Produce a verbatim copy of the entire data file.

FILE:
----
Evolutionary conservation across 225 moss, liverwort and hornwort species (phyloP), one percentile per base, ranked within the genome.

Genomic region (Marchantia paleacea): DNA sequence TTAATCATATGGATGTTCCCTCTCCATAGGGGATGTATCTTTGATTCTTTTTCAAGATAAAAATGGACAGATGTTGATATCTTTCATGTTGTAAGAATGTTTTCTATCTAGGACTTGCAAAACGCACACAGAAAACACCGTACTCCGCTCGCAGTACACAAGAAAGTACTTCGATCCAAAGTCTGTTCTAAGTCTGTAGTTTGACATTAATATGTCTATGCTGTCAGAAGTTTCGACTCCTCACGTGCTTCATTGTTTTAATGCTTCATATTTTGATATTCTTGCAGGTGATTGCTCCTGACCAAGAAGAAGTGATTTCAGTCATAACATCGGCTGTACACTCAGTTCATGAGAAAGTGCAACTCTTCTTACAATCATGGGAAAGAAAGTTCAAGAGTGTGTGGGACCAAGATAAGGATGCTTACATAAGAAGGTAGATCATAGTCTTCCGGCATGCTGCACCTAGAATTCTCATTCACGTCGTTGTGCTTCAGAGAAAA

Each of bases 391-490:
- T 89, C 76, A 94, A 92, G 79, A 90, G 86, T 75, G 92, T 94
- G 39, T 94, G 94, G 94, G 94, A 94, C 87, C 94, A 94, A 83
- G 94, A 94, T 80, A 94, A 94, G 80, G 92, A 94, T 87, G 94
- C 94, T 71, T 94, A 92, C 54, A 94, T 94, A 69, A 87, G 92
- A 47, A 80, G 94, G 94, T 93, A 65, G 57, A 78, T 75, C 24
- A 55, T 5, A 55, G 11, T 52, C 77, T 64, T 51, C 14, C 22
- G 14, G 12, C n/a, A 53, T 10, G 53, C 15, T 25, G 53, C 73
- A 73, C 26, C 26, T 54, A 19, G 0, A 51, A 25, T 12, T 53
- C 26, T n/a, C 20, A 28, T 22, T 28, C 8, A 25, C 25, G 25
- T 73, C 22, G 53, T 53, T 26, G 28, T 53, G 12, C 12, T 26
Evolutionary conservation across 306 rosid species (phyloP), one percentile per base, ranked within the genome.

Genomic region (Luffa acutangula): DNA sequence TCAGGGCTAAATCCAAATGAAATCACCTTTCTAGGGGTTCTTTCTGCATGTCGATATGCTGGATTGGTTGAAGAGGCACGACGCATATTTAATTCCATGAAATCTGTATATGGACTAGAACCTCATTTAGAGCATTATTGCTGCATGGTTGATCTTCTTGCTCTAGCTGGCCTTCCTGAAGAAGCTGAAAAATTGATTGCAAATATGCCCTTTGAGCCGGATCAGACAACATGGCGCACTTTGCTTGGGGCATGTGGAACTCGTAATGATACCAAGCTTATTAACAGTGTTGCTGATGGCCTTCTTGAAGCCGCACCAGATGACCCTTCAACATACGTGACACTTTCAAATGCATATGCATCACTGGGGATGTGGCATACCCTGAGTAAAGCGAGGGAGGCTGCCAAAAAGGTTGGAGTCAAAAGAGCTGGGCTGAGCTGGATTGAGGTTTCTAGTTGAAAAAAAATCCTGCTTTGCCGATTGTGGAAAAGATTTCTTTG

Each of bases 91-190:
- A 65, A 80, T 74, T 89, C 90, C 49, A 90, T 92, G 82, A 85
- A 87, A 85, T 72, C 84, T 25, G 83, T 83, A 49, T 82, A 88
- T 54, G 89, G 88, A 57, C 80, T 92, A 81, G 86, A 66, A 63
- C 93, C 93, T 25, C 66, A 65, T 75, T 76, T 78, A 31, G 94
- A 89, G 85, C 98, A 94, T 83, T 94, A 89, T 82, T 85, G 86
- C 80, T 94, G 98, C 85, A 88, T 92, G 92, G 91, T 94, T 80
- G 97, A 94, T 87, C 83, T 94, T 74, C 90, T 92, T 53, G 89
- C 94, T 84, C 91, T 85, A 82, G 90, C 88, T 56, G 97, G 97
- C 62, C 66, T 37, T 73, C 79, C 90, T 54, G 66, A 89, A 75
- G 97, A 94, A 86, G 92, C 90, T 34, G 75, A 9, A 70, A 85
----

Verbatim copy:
Evolutionary conservation across 225 moss, liverwort and hornwort species (phyloP), one percentile per base, ranked within the genome.

Genomic region (Marchantia paleacea): DNA sequence TTAATCATATGGATGTTCCCTCTCCATAGGGGATGTATCTTTGATTCTTTTTCAAGATAAAAATGGACAGATGTTGATATCTTTCATGTTGTAAGAATGTTTTCTATCTAGGACTTGCAAAACGCACACAGAAAACACCGTACTCCGCTCGCAGTACACAAGAAAGTACTTCGATCCAAAGTCTGTTCTAAGTCTGTAGTTTGACATTAATATGTCTATGCTGTCAGAAGTTTCGACTCCTCACGTGCTTCATTGTTTTAATGCTTCATATTTTGATATTCTTGCAGGTGATTGCTCCTGACCAAGAAGAAGTGATTTCAGTCATAACATCGGCTGTACACTCAGTTCATGAGAAAGTGCAACTCTTCTTACAATCATGGGAAAGAAAGTTCAAGAGTGTGTGGGACCAAGATAAGGATGCTTACATAAGAAGGTAGATCATAGTCTTCCGGCATGCTGCACCTAGAATTCTCATTCACGTCGTTGTGCTTCAGAGAAAA

Each of bases 391-490:
- T 89, C 76, A 94, A 92, G 79, A 90, G 86, T 75, G 92, T 94
- G 39, T 94, G 94, G 94, G 94, A 94, C 87, C 94, A 94, A 83
- G 94, A 94, T 80, A 94, A 94, G 80, G 92, A 94, T 87, G 94
- C 94, T 71, T 94, A 92, C 54, A 94, T 94, A 69, A 87, G 92
- A 47, A 80, G 94, G 94, T 93, A 65, G 57, A 78, T 75, C 24
- A 55, T 5, A 55, G 11, T 52, C 77, T 64, T 51, C 14, C 22
- G 14, G 12, C n/a, A 53, T 10, G 53, C 15, T 25, G 53, C 73
- A 73, C 26, C 26, T 54, A 19, G 0, A 51, A 25, T 12, T 53
- C 26, T n/a, C 20, A 28, T 22, T 28, C 8, A 25, C 25, G 25
- T 73, C 22, G 53, T 53, T 26, G 28, T 53, G 12, C 12, T 26
Evolutionary conservation across 306 rosid species (phyloP), one percentile per base, ranked within the genome.

Genomic region (Luffa acutangula): DNA sequence TCAGGGCTAAATCCAAATGAAATCACCTTTCTAGGGGTTCTTTCTGCATGTCGATATGCTGGATTGGTTGAAGAGGCACGACGCATATTTAATTCCATGAAATCTGTATATGGACTAGAACCTCATTTAGAGCATTATTGCTGCATGGTTGATCTTCTTGCTCTAGCTGGCCTTCCTGAAGAAGCTGAAAAATTGATTGCAAATATGCCCTTTGAGCCGGATCAGACAACATGGCGCACTTTGCTTGGGGCATGTGGAACTCGTAATGATACCAAGCTTATTAACAGTGTTGCTGATGGCCTTCTTGAAGCCGCACCAGATGACCCTTCAACATACGTGACACTTTCAAATGCATATGCATCACTGGGGATGTGGCATACCCTGAGTAAAGCGAGGGAGGCTGCCAAAAAGGTTGGAGTCAAAAGAGCTGGGCTGAGCTGGATTGAGGTTTCTAGTTGAAAAAAAATCCTGCTTTGCCGATTGTGGAAAAGATTTCTTTG

Each of bases 91-190:
- A 65, A 80, T 74, T 89, C 90, C 49, A 90, T 92, G 82, A 85
- A 87, A 85, T 72, C 84, T 25, G 83, T 83, A 49, T 82, A 88
- T 54, G 89, G 88, A 57, C 80, T 92, A 81, G 86, A 66, A 63
- C 93, C 93, T 25, C 66, A 65, T 75, T 76, T 78, A 31, G 94
- A 89, G 85, C 98, A 94, T 83, T 94, A 89, T 82, T 85, G 86
- C 80, T 94, G 98, C 85, A 88, T 92, G 92, G 91, T 94, T 80
- G 97, A 94, T 87, C 83, T 94, T 74, C 90, T 92, T 53, G 89
- C 94, T 84, C 91, T 85, A 82, G 90, C 88, T 56, G 97, G 97
- C 62, C 66, T 37, T 73, C 79, C 90, T 54, G 66, A 89, A 75
- G 97, A 94, A 86, G 92, C 90, T 34, G 75, A 9, A 70, A 85